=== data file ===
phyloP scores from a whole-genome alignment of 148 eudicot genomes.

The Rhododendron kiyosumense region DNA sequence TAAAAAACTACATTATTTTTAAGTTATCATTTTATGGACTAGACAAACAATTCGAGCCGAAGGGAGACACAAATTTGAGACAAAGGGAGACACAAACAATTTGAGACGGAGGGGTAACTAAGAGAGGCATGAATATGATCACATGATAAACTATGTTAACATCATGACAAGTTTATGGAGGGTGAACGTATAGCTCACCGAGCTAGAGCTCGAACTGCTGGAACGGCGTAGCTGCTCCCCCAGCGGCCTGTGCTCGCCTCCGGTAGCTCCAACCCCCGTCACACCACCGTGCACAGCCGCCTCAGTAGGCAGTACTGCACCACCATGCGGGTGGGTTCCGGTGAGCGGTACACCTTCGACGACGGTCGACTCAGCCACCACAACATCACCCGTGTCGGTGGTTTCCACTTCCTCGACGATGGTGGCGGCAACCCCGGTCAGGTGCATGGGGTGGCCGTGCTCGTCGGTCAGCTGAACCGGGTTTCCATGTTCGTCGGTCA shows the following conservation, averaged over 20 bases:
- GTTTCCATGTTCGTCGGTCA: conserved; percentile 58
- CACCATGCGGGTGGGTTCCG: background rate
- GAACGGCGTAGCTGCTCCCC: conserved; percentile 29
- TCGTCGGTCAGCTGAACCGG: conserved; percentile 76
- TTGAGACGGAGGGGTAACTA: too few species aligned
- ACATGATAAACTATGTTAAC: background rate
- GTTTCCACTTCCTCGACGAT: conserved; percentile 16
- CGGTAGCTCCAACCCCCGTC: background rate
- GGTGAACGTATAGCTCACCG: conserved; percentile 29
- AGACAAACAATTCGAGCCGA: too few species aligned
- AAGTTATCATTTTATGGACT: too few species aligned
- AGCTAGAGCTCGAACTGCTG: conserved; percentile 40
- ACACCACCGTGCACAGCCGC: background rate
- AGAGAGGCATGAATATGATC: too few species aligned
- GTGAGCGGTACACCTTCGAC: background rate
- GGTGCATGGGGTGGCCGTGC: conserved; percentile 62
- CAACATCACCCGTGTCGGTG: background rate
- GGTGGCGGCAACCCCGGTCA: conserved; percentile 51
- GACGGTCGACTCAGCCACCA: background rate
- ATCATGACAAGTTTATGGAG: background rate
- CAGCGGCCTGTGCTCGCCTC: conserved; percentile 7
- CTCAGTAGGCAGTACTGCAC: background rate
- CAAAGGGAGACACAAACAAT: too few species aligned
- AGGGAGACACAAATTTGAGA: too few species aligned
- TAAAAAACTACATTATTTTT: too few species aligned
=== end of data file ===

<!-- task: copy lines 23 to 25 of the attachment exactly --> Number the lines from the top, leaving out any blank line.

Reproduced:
- CAGCGGCCTGTGCTCGCCTC: conserved; percentile 7
- CTCAGTAGGCAGTACTGCAC: background rate
- CAAAGGGAGACACAAACAAT: too few species aligned